A 'Bold and Brave' Move to Save Leadbeater's Possums
Posted By : The Animal Facts Editorial Team
Date: April 5, 2022 11:57 pm
A conservationist from Zoos Victoria holds one of the last remaining lowland leadbeater's possums during the translocation
Photo Credit: Zoos Victoria
Conservationists have undertaken a move branded as 'bold and brave' as they attempt to save the last lowland Leadbeater's possums. With a population of just 33 remaining Zoos Victoria are locked in a race against time to save the species from extinction.
The species has already been declared extinct once before a chance rediscovery and is currently one of the faunal emblems for Victoria.
To ensure their survival conservationists from Zoos Victoria with assistance from Parks Victoria and the Department of Environment, Land, Water and Planning have translocated 13 possums to form a new population.
As part of the move a third of the world's lowland leadbeater's possums will be moved to a new home near Mansfield in Victoria’s north east. Out of a total population of 33, 13 have made the move to Mansfield from the current population located at Yellingbo. The move followed extensive studies to find suitable habitat in Victoria’s north east and Gippsland.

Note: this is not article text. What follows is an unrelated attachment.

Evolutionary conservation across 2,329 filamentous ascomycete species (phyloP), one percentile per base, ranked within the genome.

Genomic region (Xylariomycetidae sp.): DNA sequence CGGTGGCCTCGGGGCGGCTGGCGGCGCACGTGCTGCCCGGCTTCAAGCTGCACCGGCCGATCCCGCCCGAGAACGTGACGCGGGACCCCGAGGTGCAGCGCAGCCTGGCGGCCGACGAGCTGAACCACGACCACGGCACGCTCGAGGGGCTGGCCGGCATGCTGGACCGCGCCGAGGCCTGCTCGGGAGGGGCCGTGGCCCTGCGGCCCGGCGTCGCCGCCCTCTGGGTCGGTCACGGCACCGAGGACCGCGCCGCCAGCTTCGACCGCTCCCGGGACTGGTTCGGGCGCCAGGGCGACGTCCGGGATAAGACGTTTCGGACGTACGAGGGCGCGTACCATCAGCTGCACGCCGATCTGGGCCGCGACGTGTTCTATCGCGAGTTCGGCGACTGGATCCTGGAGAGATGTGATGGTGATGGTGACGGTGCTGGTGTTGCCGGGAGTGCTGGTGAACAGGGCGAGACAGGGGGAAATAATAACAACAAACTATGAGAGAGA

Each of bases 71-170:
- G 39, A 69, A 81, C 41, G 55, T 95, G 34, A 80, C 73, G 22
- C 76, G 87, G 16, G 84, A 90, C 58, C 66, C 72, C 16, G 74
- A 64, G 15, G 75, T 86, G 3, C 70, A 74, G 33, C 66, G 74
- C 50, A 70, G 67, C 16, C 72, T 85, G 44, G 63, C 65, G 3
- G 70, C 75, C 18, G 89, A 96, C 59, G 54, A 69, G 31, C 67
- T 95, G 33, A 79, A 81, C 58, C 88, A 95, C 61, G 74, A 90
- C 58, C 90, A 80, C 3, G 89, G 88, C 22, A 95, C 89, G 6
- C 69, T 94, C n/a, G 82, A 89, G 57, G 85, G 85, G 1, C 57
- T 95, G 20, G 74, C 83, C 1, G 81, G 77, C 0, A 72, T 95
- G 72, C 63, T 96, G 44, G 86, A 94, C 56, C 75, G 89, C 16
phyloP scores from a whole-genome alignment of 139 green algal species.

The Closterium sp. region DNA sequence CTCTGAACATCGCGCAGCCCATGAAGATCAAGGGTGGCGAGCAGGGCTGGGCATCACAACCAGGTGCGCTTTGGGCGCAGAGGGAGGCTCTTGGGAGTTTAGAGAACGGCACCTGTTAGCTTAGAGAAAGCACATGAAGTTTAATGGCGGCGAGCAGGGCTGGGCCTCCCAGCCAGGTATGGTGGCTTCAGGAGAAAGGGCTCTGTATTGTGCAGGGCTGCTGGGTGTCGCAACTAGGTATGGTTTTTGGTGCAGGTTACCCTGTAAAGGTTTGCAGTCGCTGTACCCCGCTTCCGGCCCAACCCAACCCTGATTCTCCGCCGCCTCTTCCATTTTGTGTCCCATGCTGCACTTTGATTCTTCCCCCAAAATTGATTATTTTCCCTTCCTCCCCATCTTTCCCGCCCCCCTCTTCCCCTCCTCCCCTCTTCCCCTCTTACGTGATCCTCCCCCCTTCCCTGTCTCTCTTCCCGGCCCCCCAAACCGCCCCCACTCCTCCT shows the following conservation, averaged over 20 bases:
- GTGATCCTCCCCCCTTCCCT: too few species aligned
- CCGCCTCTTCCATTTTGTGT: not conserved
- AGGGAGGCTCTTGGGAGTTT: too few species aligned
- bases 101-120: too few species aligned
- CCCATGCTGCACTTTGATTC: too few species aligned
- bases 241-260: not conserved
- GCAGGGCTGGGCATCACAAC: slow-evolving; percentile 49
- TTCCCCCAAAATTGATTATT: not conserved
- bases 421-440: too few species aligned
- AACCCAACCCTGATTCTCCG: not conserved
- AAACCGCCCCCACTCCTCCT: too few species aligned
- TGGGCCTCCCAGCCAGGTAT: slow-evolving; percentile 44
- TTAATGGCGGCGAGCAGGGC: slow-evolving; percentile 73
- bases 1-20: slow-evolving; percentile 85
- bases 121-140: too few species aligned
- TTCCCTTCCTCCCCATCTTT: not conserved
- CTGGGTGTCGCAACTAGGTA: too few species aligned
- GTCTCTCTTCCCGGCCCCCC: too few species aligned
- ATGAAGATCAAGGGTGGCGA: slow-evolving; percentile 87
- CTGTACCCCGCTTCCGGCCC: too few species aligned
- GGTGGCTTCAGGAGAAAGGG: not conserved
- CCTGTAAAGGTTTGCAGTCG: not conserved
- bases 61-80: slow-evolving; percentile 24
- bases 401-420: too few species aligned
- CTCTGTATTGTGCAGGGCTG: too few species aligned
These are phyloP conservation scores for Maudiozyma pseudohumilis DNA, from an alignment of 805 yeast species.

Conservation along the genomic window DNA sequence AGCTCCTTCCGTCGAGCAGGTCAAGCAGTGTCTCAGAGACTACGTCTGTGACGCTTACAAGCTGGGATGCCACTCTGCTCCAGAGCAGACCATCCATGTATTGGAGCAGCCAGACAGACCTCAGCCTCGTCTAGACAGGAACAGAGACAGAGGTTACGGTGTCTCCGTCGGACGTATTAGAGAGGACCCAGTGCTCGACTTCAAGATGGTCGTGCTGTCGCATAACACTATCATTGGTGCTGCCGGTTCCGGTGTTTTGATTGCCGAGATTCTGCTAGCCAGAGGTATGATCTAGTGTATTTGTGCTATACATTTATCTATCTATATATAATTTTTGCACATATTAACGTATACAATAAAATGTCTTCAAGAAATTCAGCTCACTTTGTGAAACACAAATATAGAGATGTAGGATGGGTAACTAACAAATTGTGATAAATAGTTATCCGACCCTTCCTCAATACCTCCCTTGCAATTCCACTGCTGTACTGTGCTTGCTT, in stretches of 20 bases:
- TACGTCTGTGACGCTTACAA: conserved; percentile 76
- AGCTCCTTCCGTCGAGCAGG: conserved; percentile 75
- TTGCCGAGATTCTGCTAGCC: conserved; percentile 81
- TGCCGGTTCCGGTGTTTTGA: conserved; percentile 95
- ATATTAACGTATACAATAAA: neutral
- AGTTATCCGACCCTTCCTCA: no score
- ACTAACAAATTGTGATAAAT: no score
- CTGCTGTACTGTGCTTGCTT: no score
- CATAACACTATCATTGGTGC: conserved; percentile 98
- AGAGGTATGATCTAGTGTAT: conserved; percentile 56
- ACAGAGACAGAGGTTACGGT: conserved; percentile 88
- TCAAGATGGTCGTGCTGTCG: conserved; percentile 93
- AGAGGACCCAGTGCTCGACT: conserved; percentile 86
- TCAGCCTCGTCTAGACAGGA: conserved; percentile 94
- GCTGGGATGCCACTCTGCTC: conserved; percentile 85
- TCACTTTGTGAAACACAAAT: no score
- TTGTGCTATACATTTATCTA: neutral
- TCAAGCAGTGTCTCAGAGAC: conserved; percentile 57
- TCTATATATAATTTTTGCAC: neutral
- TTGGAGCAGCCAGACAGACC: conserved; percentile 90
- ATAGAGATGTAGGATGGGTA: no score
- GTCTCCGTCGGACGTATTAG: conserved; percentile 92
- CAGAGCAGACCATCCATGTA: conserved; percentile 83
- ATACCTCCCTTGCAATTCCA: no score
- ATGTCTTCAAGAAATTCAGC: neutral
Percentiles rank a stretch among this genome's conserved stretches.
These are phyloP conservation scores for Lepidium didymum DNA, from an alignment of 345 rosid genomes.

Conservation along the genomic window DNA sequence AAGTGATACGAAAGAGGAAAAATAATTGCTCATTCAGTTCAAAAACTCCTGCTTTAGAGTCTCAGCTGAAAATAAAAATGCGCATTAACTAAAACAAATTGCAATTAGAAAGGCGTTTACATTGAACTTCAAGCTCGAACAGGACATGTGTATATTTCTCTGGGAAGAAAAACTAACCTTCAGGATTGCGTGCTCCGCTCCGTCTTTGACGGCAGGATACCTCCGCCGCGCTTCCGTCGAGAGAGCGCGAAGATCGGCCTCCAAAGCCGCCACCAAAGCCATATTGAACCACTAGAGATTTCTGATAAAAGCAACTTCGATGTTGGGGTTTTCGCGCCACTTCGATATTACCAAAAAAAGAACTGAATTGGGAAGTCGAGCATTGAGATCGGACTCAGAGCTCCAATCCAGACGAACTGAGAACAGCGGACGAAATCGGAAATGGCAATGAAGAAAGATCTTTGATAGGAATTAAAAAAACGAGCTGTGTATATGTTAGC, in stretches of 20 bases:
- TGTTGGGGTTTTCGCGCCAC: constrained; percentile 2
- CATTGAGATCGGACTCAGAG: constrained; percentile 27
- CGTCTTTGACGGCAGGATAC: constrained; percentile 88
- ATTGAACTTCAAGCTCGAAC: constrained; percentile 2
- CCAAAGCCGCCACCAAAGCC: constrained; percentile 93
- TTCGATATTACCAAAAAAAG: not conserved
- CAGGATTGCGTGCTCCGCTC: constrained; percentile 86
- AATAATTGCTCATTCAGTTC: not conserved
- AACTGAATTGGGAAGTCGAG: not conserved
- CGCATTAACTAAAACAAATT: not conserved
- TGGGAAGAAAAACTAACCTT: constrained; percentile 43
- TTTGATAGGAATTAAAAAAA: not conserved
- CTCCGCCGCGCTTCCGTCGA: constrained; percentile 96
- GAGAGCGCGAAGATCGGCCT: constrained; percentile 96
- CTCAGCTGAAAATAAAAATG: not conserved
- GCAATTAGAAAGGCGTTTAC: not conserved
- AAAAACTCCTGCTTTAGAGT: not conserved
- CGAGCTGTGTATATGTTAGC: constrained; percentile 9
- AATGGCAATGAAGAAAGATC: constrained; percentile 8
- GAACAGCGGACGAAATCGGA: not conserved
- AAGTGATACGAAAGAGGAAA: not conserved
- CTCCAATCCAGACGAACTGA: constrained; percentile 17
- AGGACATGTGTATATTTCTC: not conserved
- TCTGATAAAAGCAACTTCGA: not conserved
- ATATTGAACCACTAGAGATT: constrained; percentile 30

Zoos Victoria Senior Ecologist Dr Dan Harley, who is leading the translocation trial, said eight possums were translocated in October last year, and have done really well at their new forest home.
“Based on these results, we translocated a further five possums in late March [this year] as the next step in our trials to examine site suitability,” Dr Harley said. “The objective is to increase the population size and expand the area of occupancy as part of risk spreading against bushfire. The lowland population is suffering from inbreeding, so restoring
genetic diversity is also critical.''
“The translocation to new locations is a bold and brave step, but necessary to save a species that faces the very really threat of extinction in the next 15 years without intervention."
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“By establishing a new wild lowland population of Leadbeater’s possums we can, hopefully, minimise the risk of this species being lost entirely during a climate-related event such as a bushfire. We also aim to increase population size and, with the introduction of some highland genetics, restore genetic diversity in the lowland population.''
Success in the translocation program is dependent on habitat with this species relying on high-quality swamp forest which can provide foraging opportunities and food resources.
Another challenge faced by this species is hunting by introduced species such as foxes and cats. Luckily as yet none of the translocated leadbeater's possums have been lost to introduced predators.
Leadbeater's possum has already been declared extinct once and it is hoped that the work of conservationists will be enough to stop this happening again. The species was feared lost at the beginning of the last century.
Highland leadbeater's possums were found in 1961 followed by the lowland population at Yellingbo in 1986.
Dan Harley from Zoos Victoria installs a nest box to act as a home for one of the relocated lowland leadbeater's possums
Photo Credit: Zoos Victoria
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